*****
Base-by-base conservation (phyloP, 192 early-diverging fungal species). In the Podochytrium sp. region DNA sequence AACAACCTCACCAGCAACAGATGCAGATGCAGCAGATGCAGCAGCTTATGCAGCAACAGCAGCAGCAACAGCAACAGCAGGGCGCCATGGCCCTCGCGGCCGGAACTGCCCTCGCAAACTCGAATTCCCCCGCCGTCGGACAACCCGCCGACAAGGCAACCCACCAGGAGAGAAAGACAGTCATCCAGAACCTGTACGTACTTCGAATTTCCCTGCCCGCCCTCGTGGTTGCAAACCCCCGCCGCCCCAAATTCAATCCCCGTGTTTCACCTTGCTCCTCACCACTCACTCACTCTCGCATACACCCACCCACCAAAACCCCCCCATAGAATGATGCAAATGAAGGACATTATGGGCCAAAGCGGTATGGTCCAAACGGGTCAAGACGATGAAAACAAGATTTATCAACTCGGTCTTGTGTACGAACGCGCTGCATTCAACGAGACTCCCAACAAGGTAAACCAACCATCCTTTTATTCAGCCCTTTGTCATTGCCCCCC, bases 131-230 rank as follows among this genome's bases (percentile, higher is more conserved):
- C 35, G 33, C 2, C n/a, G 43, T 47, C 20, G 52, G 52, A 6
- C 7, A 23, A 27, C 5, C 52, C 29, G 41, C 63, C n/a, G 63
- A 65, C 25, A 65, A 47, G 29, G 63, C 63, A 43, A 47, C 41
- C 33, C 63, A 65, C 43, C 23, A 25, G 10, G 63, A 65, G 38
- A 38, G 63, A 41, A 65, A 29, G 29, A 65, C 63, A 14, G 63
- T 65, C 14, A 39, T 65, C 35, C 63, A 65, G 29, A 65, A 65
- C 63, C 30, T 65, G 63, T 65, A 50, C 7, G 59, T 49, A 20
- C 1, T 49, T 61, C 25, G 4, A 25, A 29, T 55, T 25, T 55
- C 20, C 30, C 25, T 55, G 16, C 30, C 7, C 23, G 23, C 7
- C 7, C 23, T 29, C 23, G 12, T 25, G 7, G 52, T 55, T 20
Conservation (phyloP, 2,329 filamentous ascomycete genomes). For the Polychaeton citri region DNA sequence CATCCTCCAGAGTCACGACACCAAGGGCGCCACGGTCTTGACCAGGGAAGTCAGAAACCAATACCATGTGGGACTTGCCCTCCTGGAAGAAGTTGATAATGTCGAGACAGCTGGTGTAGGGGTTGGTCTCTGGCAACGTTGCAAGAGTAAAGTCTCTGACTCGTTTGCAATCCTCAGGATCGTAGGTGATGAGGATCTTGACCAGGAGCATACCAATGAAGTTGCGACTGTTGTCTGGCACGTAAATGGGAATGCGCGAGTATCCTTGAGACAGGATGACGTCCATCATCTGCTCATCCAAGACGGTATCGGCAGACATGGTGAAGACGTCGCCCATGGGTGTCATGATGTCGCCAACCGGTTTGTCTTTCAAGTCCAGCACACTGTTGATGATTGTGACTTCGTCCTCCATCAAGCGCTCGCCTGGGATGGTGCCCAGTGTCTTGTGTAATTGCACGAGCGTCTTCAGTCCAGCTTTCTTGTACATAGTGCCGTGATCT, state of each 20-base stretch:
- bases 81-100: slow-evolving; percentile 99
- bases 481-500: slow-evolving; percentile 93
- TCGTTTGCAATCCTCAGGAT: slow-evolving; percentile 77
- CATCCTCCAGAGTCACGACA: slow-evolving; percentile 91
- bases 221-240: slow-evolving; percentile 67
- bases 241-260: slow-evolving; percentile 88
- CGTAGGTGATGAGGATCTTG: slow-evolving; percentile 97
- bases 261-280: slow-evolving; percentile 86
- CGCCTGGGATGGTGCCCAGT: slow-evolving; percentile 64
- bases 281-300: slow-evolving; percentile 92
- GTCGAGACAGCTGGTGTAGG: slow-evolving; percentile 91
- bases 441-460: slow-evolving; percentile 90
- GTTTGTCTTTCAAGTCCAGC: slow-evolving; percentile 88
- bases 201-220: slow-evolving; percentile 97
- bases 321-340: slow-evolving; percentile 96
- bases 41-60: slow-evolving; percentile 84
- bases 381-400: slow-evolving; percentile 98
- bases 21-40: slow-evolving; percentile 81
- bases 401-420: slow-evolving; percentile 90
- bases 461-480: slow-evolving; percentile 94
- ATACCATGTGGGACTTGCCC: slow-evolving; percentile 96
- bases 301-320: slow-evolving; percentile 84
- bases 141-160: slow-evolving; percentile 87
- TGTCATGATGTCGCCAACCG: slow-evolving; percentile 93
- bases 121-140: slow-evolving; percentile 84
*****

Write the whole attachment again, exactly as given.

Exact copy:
Base-by-base conservation (phyloP, 192 early-diverging fungal species). In the Podochytrium sp. region DNA sequence AACAACCTCACCAGCAACAGATGCAGATGCAGCAGATGCAGCAGCTTATGCAGCAACAGCAGCAGCAACAGCAACAGCAGGGCGCCATGGCCCTCGCGGCCGGAACTGCCCTCGCAAACTCGAATTCCCCCGCCGTCGGACAACCCGCCGACAAGGCAACCCACCAGGAGAGAAAGACAGTCATCCAGAACCTGTACGTACTTCGAATTTCCCTGCCCGCCCTCGTGGTTGCAAACCCCCGCCGCCCCAAATTCAATCCCCGTGTTTCACCTTGCTCCTCACCACTCACTCACTCTCGCATACACCCACCCACCAAAACCCCCCCATAGAATGATGCAAATGAAGGACATTATGGGCCAAAGCGGTATGGTCCAAACGGGTCAAGACGATGAAAACAAGATTTATCAACTCGGTCTTGTGTACGAACGCGCTGCATTCAACGAGACTCCCAACAAGGTAAACCAACCATCCTTTTATTCAGCCCTTTGTCATTGCCCCCC, bases 131-230 rank as follows among this genome's bases (percentile, higher is more conserved):
- C 35, G 33, C 2, C n/a, G 43, T 47, C 20, G 52, G 52, A 6
- C 7, A 23, A 27, C 5, C 52, C 29, G 41, C 63, C n/a, G 63
- A 65, C 25, A 65, A 47, G 29, G 63, C 63, A 43, A 47, C 41
- C 33, C 63, A 65, C 43, C 23, A 25, G 10, G 63, A 65, G 38
- A 38, G 63, A 41, A 65, A 29, G 29, A 65, C 63, A 14, G 63
- T 65, C 14, A 39, T 65, C 35, C 63, A 65, G 29, A 65, A 65
- C 63, C 30, T 65, G 63, T 65, A 50, C 7, G 59, T 49, A 20
- C 1, T 49, T 61, C 25, G 4, A 25, A 29, T 55, T 25, T 55
- C 20, C 30, C 25, T 55, G 16, C 30, C 7, C 23, G 23, C 7
- C 7, C 23, T 29, C 23, G 12, T 25, G 7, G 52, T 55, T 20
Conservation (phyloP, 2,329 filamentous ascomycete genomes). For the Polychaeton citri region DNA sequence CATCCTCCAGAGTCACGACACCAAGGGCGCCACGGTCTTGACCAGGGAAGTCAGAAACCAATACCATGTGGGACTTGCCCTCCTGGAAGAAGTTGATAATGTCGAGACAGCTGGTGTAGGGGTTGGTCTCTGGCAACGTTGCAAGAGTAAAGTCTCTGACTCGTTTGCAATCCTCAGGATCGTAGGTGATGAGGATCTTGACCAGGAGCATACCAATGAAGTTGCGACTGTTGTCTGGCACGTAAATGGGAATGCGCGAGTATCCTTGAGACAGGATGACGTCCATCATCTGCTCATCCAAGACGGTATCGGCAGACATGGTGAAGACGTCGCCCATGGGTGTCATGATGTCGCCAACCGGTTTGTCTTTCAAGTCCAGCACACTGTTGATGATTGTGACTTCGTCCTCCATCAAGCGCTCGCCTGGGATGGTGCCCAGTGTCTTGTGTAATTGCACGAGCGTCTTCAGTCCAGCTTTCTTGTACATAGTGCCGTGATCT, state of each 20-base stretch:
- bases 81-100: slow-evolving; percentile 99
- bases 481-500: slow-evolving; percentile 93
- TCGTTTGCAATCCTCAGGAT: slow-evolving; percentile 77
- CATCCTCCAGAGTCACGACA: slow-evolving; percentile 91
- bases 221-240: slow-evolving; percentile 67
- bases 241-260: slow-evolving; percentile 88
- CGTAGGTGATGAGGATCTTG: slow-evolving; percentile 97
- bases 261-280: slow-evolving; percentile 86
- CGCCTGGGATGGTGCCCAGT: slow-evolving; percentile 64
- bases 281-300: slow-evolving; percentile 92
- GTCGAGACAGCTGGTGTAGG: slow-evolving; percentile 91
- bases 441-460: slow-evolving; percentile 90
- GTTTGTCTTTCAAGTCCAGC: slow-evolving; percentile 88
- bases 201-220: slow-evolving; percentile 97
- bases 321-340: slow-evolving; percentile 96
- bases 41-60: slow-evolving; percentile 84
- bases 381-400: slow-evolving; percentile 98
- bases 21-40: slow-evolving; percentile 81
- bases 401-420: slow-evolving; percentile 90
- bases 461-480: slow-evolving; percentile 94
- ATACCATGTGGGACTTGCCC: slow-evolving; percentile 96
- bases 301-320: slow-evolving; percentile 84
- bases 141-160: slow-evolving; percentile 87
- TGTCATGATGTCGCCAACCG: slow-evolving; percentile 93
- bases 121-140: slow-evolving; percentile 84